The prison complex was realized through a DBFM (design, build, finance and maintenance) procedure, a public-private partnership where a private partner is responsible for the design, construction, financing and maintenance of the correctional facility. The construction was carried out by the consortium Cafasso nv, which consists of Denys nv, FCC Construcción sa and Macquarie Group. The work started in autumn 2018 and was completed last month. It was one of the biggest construction sites in Belgium in recent years.
The prison village was realized on a plot of 15 ha and consists of several buildings. The so-called ‘town hall’ is centrally located, which opens onto a large central courtyard. It includes various common functions, such as the reception and visitor complex, the sports hall and the sentencing court. In addition, there is also the entrance building with the council chambers and an administration building outside the perimeter wall. The smaller housing units, each for around 30 people, are innovative. All housing units open onto a central square or garden. The tours (outdoor areas) are practically arranged with a relaxation zone and a green zone.
A borehole energy storage field (beo field) was built with 250 boreholes to a depth of approx. 90 m. This beo field is one of the largest in Belgium. It allows for cooling or heating with free energy from the ground. Cooling is taken from the ground in summer via an underground system of pipes, and the buildings are then cooled. In winter, the stored heat can be extracted to heat the buildings. The Beo field provides significant primary energy savings and is therefore good for both the climate and the energy bill.
Electricity is produced via a cogeneration plant, and part of the hot water for the prison is produced with the residual heat that is released. 140 solar panels were installed on the roof of the so-called town hall. Of the total consumption of non-potable water (flushing toilets, green maintenance, etc.), 59% is recovered through the recovery of rainwater and 41% through the recovery and purification of greywater.
The buildings’ insulation values (89,000 m² facades and 50,000 m² floors) are more effective than the current regulations require. When the original planning application was submitted in 2013, the project achieved an average K-value of K18, while the legislation at the time required a maximum K-value of K40. So the project more than doubled what was prescribed. Now, almost 10 years later, the insulation quality of buildings is no longer expressed in K-values, but we see that the heat transfer coefficients (U-value) for the various building parts are still better than the current regulations. During the environmental construction, water-permeable materials were used as far as possible and maximum seepage into the prison area via wadis was ensured. The prison village has a ‘Breeam Very Good’ certification, an international standard that assesses projects worldwide for their sustainable character. They not only look at a building’s insulation and energy values, but also assess the entire construction process and the use phase.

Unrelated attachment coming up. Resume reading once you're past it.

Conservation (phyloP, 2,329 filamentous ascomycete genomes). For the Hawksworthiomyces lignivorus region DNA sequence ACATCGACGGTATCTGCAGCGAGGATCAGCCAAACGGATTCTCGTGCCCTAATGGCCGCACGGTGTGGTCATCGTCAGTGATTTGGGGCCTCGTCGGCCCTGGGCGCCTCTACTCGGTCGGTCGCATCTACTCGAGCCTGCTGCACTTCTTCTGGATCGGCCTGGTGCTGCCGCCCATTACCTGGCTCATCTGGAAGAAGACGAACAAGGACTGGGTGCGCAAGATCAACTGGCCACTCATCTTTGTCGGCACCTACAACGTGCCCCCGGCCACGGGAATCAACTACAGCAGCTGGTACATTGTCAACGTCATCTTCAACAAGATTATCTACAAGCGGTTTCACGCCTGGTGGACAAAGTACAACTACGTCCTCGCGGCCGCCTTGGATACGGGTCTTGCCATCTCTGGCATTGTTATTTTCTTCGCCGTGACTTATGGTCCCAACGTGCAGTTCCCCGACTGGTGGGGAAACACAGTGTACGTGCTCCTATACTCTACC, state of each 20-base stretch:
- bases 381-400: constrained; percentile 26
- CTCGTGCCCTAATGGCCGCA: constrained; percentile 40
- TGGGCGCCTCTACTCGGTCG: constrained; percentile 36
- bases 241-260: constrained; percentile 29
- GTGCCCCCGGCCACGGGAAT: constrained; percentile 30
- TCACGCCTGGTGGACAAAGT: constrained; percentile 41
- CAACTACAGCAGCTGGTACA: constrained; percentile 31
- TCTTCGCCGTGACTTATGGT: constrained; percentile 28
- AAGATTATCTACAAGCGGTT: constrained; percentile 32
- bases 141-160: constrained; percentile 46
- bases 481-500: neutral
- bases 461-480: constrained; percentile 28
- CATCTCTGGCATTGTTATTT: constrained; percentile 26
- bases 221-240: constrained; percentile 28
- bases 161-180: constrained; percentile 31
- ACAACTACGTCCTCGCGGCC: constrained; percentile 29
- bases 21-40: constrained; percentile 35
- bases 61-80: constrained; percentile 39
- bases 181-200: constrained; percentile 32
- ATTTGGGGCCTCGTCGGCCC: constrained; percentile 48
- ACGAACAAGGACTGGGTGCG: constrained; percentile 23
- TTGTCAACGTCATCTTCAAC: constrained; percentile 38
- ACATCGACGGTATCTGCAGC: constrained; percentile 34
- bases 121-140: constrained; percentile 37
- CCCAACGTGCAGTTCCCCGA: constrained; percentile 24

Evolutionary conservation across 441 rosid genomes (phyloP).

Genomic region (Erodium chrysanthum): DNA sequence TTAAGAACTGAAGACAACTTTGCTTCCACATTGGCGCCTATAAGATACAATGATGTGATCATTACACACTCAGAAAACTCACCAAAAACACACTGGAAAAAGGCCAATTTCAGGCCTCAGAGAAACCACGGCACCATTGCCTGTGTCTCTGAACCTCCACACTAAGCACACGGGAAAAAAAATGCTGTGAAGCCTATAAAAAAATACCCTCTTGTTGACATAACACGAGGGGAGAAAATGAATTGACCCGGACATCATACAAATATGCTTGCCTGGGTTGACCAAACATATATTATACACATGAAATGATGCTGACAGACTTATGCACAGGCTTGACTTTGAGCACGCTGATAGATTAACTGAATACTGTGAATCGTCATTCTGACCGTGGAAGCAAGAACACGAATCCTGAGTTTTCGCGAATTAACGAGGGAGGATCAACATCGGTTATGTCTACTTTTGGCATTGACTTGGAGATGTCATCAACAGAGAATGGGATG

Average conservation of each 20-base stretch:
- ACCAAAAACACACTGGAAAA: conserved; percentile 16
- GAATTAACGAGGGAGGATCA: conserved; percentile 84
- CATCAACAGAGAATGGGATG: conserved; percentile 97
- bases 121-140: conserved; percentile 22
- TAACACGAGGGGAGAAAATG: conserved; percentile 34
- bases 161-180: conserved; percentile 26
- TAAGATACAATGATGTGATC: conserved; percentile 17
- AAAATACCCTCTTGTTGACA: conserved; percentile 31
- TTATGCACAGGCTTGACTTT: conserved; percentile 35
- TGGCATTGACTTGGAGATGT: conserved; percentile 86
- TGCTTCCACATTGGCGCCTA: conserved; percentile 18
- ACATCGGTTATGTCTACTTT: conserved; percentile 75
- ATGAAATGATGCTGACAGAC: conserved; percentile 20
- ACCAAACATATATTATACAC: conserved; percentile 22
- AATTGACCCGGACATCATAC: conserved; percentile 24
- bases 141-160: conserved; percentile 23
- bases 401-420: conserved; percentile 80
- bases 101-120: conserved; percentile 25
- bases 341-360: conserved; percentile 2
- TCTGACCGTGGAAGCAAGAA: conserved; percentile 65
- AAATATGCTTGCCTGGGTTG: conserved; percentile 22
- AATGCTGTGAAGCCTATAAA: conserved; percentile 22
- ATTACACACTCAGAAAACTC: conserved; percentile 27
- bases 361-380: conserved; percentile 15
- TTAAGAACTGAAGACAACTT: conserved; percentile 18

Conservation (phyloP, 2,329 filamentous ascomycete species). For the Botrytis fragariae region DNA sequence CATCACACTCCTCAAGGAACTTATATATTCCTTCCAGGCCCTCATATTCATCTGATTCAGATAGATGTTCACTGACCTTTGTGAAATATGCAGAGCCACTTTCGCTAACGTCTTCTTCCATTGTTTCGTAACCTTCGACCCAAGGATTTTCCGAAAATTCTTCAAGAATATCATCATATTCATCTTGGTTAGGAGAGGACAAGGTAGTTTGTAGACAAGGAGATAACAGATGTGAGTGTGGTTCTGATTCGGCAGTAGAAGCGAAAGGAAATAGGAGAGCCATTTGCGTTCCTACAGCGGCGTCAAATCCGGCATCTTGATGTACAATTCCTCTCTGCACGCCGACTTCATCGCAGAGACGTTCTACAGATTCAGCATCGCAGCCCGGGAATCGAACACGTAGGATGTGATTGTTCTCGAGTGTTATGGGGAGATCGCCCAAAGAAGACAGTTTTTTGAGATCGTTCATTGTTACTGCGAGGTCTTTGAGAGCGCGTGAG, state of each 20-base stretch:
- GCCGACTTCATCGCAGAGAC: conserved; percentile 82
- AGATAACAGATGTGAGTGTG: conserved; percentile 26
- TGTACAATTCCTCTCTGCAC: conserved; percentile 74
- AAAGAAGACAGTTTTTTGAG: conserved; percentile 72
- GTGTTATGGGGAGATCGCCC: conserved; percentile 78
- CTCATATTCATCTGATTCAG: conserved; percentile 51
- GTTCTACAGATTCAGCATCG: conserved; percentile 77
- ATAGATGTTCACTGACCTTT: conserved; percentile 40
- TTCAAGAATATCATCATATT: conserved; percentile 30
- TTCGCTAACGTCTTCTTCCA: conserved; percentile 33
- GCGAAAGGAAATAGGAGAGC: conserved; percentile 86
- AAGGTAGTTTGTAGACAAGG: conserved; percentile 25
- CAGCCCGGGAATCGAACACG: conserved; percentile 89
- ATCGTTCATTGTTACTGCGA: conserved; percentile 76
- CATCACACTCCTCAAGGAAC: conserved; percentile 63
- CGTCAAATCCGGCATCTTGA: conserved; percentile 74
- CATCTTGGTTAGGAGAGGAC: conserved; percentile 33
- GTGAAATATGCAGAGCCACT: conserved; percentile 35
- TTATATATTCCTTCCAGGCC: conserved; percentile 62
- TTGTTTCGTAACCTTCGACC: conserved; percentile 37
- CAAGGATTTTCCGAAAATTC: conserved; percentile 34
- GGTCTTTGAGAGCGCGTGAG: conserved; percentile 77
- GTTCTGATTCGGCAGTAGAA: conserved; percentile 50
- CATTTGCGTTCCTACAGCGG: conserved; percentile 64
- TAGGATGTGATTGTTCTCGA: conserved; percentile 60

Particular attention was paid to the acoustics with a focus on avoiding excessive noise. Concretely, it concerns the reduction of noise propagation, knocking and impact noise through the concrete construction and the search for vandal-resistant sound-absorbing finishes, the design of specific areas such as courtrooms and rooms with low stimulation and the more common areas such as classrooms, workshops, living rooms and cells. A further challenge for acoustic comfort was to avoid noise nuisance from aircraft. Brussels-Zaventem National Airport is not far from here.
To combat the current overcrowding in Belgian prisons, three cell wings in the Saint-Gilles prison will remain operational until the end of 2024. The women’s prison in Berkendael is being converted into a detention center for 60 short-term prisoners. The relocation of the arrested takes place in several phases. Around mid-October, the female inmates from Berkendael come over to Haren prison and in mid-November the inmates from Vorst follow.
• Owner: Belgian State
• Client: Directorate of Buildings
• End User: Federal Public Service Justice
• Dbfm Consortium: Consortium Cafasso (Denys nv, FCC Construcción sa and Macquarie Group)
• Duration of works: 2018-2022
• Posting period: 25 years (after which the federal state takes over the prison)
• Construction cost: 382 million euros including VAT (included in the annual fees from the time of deployment)
• Annual fee: 40 million euros to pay off the investment (construction costs + financing) and for the complete maintenance of buildings and land for 1,190 people.
• Plot of land: 15 ha
• Net floor area: approx. 105,000 m²
• Perimeter wall: 1.2 km
• Green roofs: 22,500 m² (gross area, so including circulation zones)
• Landscaped greenery: 37,000 m² and 652 trees
• Capacity: 1,190 seats